Schools will struggle to fund future pay rises
Schools will struggle to fund future pay rises for school staff
The Government’s failure to give schools enough money to operate means NZSTA cannot support significant pay rises for non-teaching staff, says the New Zealand School Trustees Association.
President Lorraine Kerr says the Government’s lack of action over the woeful inadequacy of schools’ operations funding is now coming to a crunch point.
“We know the primary teachers union, the NZEI, will be lodging a pay claim for support staff in schools later this year. But schools, already struggling with ongoing underfunding cannot afford to meet this claim without significant cuts elsewhere.”
The union is expected to not only seek a flow on of the minimum $2 hr based on the caretakers/cleaners settlement, but will also look for subsequent adjustments to margins to retain “relativities” within scales, as well as a restructuring of support staff scales themselves.
Lorraine Kerr says that while the Prime Minister, at the NZEI conference, confirmed that the Government is prepared to provide the additional funding required for a “pay jolt” to raise pay rates for low paid support staff, this commitment to fund will only affect a very small number of support staff.
NZSTA has calculated that governments commitment will only affect some 7,000 support staff (approx 2,650 FTEs), potentially leaving the costs of any pay rise for the remaining 20,000 support staff to fall on boards of trustees.
Any translation to new restructured support staff scales, and bigger incremental steps would also add significant extra costs to boards, she says.
“The way matters stand at present NZSTA cannot be supportive of any such claim for support staff given the significant potential costs to boards, particularly at a time when board’s operations grants are already under considerable stress.”
NZSTA and other sector groups have been seeking a significant increase in operations grant funding for a number of years now. While the 2007 review of schools operational funding clearly identified the cost pressures boards are facing, there has been no real commitment on the part of government to actually address the issues of underfunding.
“NZSTA cannot agree to large wage and restructuring costs being dumped on boards when we know that their capacity to continually absorb such significant costs within an already inadequate operations grant is very limited, and in some cases, simply cannot be done,” Lorraine Kerr says.
The need for government to meet current cost pressures through adequate funding is critical when it is considered that since 1989 boards of trustees have had to absorb the costs of:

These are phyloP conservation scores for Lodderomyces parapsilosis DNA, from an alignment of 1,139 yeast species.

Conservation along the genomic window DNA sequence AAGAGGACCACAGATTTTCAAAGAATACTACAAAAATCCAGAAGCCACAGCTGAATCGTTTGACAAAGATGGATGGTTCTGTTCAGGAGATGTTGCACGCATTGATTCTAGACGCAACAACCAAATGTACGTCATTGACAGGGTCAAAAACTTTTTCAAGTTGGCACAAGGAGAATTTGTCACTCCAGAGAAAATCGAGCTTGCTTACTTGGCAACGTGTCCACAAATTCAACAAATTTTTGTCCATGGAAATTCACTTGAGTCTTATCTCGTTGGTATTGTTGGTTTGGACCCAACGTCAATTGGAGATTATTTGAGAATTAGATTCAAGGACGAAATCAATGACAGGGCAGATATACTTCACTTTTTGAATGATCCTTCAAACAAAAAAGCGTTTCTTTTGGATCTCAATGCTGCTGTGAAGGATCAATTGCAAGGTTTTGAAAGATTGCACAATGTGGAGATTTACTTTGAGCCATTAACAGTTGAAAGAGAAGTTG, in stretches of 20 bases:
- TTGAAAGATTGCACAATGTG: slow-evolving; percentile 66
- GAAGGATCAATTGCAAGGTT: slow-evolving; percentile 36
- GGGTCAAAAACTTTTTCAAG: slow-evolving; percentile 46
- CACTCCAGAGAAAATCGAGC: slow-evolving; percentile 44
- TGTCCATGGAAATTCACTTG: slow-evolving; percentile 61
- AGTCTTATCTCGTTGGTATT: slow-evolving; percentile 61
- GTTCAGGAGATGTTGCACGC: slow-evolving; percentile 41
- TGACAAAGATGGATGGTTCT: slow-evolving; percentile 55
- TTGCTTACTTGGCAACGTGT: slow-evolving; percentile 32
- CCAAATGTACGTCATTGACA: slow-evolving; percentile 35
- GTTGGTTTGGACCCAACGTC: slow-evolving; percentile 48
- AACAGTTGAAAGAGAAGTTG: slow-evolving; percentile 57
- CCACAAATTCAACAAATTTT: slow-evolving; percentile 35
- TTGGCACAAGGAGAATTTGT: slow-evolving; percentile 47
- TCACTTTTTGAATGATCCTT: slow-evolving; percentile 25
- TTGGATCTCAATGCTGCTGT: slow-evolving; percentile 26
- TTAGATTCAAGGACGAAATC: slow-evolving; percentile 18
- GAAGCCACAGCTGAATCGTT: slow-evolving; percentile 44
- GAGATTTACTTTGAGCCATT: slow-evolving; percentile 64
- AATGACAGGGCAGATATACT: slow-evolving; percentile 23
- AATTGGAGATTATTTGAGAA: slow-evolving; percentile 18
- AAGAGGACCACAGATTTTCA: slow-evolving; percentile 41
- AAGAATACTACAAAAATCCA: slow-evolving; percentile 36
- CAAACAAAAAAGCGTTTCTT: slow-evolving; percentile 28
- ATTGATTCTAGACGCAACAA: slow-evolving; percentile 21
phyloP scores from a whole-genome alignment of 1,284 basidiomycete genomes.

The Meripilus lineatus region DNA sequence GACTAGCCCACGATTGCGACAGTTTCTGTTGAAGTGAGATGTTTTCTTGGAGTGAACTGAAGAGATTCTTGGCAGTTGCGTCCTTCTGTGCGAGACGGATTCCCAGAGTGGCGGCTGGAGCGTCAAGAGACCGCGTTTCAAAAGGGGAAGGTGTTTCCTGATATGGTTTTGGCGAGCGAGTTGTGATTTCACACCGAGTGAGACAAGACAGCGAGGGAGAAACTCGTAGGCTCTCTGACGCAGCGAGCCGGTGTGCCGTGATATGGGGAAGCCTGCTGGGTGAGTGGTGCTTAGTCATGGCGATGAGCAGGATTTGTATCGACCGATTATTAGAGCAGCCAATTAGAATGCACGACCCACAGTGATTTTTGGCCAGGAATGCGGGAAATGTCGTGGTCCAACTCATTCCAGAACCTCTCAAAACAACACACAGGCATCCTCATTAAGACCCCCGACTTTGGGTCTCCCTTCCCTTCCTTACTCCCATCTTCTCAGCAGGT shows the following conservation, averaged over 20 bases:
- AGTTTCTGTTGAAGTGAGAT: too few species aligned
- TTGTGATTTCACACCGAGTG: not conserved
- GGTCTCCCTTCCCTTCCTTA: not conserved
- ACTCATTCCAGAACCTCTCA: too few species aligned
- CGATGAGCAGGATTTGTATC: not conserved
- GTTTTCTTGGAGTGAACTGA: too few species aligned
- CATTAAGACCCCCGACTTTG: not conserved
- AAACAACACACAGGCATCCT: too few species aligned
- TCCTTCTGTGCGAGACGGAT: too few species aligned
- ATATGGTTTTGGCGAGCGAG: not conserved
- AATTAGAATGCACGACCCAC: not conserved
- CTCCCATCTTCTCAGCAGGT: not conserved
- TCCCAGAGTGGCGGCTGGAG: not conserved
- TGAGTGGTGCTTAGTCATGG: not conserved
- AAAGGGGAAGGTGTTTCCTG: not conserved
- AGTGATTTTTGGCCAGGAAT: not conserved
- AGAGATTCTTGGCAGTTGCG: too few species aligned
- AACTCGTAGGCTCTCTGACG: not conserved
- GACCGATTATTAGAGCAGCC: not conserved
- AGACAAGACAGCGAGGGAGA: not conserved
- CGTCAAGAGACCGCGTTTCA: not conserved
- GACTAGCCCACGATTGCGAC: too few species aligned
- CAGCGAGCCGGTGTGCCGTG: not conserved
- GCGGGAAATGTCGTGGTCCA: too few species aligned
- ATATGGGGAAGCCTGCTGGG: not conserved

• A huge increase in the number of support staff in schools, from approximately 10,000 in 1989 to approximately 26-27,000 today
• The failure of cost/price adjustments, commonly made in each budget, to provide for the real cost effects of pay settlements
• The effect of incremental progression of between 3-4% each year, in addition to any negotiated percentage increase.
These are on top of a myriad of other costs, such as ICT costs, copyright, and compliance costs which have never been funded by government, Lorraine Kerr says.
NZSTA members find it very difficult to understand why government continues to ignore the plight of boards in their attempt to run their schools on an increasingly inadequate operations grant, especially when the Government’s expectations of boards is to personalise learning and increase student achievement, she says.
“It makes no sense to place boards in this ‘no win’situation by claiming there is no additional funding available when there seems to be no problem in finding $1 billion to $1.5 billion to settle teachers salary and staffing claims.
“By comparison, we know that an injection of as little as $100 million over and above inflation would make a huge difference to schools.”
It has been recently reported in the 2007 Schools Sector report that boards raised $565 million in locally raised funds in 2007, in addition to the $1.2 billion in operational grant funding provided directly to boards of trustees.
Lorraine Kerr says boards of trustees raised a record amount in locally raised funds in 2007, but this cannot be counted on to continue given the current economic climate.
A reduction in locally raised funds in the future is a distinct possibility, as the overall financial situation tightens. And, any such contraction of locally raised funds will simply exacerbate an already tenuous situation, she says.